On Friday, a 28-page text covering the main policy fields cursorily was published after a previous draft had been leaked. For energy policy, the changes are encouraging, but a lot of question marks remain. Craig Morris takes a look.
The results of the most comprehensive survey of what the Germans think of their energy transition were published in November. Craig Morris says the researchers themselves were surprised by some of the findings.
Climate change was again placed at the centre of global diplomacy as diplomats and ministers gathered in Bonn for the latest annual round of United Nations climate talks. COP23, the second “conference of the parties” since the Paris Agreement was struck, was a technical affair as countries continued to negotiate the finer details of how the agreement would work from 2020 onwards. Jocelyn Timperley of Carbon Brief covers the summit’s key outcomes.
Germany has been seen as a leader in renewable energy in the European Union, but there is still a long way to go. To revitalize both European and German energy transitions, Rebecca Bertram proposes three strategies for Germany’s new government to put in place at the EU level: better goals, binding goals, and the long-awaited coal phaseout.
French President Macron has proposed closer cooperation with Germany to strengthen the EU. One aspect is higher carbon prices – between 25 and 30 euros per ton of CO2. Craig Morris explains what impact different prices would have on Germany’s energy system.
Germany might remain without a new government for some time, due to fundamental differences between the parties likely building a coalition: the conservative CDU, the libertarian FDP and the German Greens. But, says Craig Morris, the rise of the far right should not be overestimated.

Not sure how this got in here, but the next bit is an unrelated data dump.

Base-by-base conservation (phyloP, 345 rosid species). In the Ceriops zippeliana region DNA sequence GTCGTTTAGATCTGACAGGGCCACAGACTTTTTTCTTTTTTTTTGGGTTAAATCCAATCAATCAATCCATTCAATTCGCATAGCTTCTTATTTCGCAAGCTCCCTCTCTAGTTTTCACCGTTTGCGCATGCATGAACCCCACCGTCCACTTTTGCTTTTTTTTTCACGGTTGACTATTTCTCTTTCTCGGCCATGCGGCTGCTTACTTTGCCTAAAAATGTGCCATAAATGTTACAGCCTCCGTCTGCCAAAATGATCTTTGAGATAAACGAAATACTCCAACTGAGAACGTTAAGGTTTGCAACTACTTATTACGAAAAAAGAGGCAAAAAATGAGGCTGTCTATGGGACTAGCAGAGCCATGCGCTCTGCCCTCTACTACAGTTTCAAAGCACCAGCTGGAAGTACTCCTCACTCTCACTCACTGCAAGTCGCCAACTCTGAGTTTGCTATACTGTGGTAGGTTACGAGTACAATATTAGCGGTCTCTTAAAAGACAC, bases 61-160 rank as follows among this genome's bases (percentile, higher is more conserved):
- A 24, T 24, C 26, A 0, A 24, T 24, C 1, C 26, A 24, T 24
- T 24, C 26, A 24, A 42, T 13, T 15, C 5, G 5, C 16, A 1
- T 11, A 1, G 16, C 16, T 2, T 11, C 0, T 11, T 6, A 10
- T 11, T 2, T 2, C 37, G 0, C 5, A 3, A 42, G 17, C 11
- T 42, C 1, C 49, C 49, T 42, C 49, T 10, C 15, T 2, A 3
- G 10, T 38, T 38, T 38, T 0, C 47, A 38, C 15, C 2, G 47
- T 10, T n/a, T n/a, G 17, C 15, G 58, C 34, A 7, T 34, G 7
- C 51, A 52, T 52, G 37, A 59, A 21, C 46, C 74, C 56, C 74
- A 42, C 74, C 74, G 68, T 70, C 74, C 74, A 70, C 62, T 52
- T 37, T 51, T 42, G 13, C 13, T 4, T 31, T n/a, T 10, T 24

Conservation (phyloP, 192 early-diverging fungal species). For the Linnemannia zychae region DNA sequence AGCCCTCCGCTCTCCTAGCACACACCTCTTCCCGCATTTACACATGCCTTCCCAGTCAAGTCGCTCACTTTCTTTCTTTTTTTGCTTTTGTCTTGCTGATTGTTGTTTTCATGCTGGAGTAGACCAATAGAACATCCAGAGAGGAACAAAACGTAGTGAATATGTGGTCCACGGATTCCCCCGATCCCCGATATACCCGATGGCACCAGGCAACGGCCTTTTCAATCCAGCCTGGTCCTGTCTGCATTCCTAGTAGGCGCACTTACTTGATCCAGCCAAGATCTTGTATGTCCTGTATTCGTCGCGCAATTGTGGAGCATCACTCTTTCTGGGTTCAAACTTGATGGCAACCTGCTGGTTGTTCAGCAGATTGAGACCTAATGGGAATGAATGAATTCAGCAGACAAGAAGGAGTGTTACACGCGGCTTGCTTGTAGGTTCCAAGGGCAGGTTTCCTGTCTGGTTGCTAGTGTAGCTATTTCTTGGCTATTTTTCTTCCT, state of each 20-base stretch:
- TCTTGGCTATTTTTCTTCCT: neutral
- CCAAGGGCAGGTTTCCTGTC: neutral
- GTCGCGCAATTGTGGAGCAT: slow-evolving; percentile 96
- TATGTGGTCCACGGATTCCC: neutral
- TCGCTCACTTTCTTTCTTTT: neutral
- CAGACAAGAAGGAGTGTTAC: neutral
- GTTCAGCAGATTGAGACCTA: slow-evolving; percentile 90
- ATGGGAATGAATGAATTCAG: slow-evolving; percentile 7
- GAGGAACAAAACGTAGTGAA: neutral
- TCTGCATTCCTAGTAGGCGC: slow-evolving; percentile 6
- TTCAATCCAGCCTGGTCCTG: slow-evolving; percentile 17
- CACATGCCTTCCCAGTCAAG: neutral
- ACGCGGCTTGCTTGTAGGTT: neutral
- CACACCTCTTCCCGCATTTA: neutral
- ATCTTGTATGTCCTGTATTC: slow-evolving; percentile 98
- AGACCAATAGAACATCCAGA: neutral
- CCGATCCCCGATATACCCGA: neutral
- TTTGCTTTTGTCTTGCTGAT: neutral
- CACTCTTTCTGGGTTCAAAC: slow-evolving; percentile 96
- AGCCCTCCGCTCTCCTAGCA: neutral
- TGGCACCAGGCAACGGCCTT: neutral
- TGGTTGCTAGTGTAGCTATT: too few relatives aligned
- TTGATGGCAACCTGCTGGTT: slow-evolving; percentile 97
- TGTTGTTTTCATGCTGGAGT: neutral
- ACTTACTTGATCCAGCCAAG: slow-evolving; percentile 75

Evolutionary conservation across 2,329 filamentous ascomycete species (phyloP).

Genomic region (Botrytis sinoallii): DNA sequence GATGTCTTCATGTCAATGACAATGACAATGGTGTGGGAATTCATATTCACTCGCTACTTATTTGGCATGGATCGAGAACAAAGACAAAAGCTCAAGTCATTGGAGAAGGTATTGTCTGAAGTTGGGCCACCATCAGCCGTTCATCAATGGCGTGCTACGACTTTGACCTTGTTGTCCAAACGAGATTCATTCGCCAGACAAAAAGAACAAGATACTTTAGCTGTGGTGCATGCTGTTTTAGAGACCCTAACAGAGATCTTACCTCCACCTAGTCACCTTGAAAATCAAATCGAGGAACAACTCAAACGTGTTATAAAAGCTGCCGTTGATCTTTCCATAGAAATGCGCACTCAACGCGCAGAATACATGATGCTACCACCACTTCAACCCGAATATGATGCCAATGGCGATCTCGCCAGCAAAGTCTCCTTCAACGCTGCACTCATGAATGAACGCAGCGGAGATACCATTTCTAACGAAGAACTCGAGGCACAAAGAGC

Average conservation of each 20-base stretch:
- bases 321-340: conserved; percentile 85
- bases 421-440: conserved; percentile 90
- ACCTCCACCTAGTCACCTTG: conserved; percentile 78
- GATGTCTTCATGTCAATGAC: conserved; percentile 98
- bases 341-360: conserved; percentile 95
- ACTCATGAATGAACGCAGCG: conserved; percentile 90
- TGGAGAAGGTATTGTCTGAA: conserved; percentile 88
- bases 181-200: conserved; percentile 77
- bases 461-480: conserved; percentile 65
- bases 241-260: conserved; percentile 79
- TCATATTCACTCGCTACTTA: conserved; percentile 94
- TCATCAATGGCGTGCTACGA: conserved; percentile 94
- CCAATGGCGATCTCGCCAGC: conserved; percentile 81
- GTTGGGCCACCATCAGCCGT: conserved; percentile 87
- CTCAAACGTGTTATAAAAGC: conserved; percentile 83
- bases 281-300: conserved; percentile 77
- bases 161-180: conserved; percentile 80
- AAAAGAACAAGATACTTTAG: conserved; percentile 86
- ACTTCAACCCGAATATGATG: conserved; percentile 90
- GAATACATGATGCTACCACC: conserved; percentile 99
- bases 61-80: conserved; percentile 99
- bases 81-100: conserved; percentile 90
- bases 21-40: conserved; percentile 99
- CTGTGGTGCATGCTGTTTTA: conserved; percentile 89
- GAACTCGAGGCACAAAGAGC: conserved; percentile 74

On Sunday, Germans will vote for a new parliament. Despite recent floods in the Caribbean and the Southeast Asia, climate change and the Energiewende did not take center stage. So what are Germans concerned about, and how will Germany’s energy transition fare under the most likely coalitions? Craig Morris investigates.
When Germans cast their vote in the national elections on September 24 they will also be deciding on the direction of the country’s energy policy. Arne Jungjohann takes a look at how German politics may help, or hinder, the energy transition.
Lots has been said about Trump’s decision to back out of the Paris Accord, but have we overlooked one factor: like-minded politicians abroad feeling encouraged to speak up? Judging from German events, opponents of the Paris agreement are coming out of hiding. As the Germans would say, Trump is making skepticism salonfähig: literally, “suitable for the salon” – something that can be talked about in polite company. Craig Morris explains.
A paper leaked last week reveals the German government’s plans to clamp down on emissions from coal power. But the plans are not a done deal – the meeting on Thursday, which was originally to be held last Saturday, has been boycotted once again. By Craig Morris.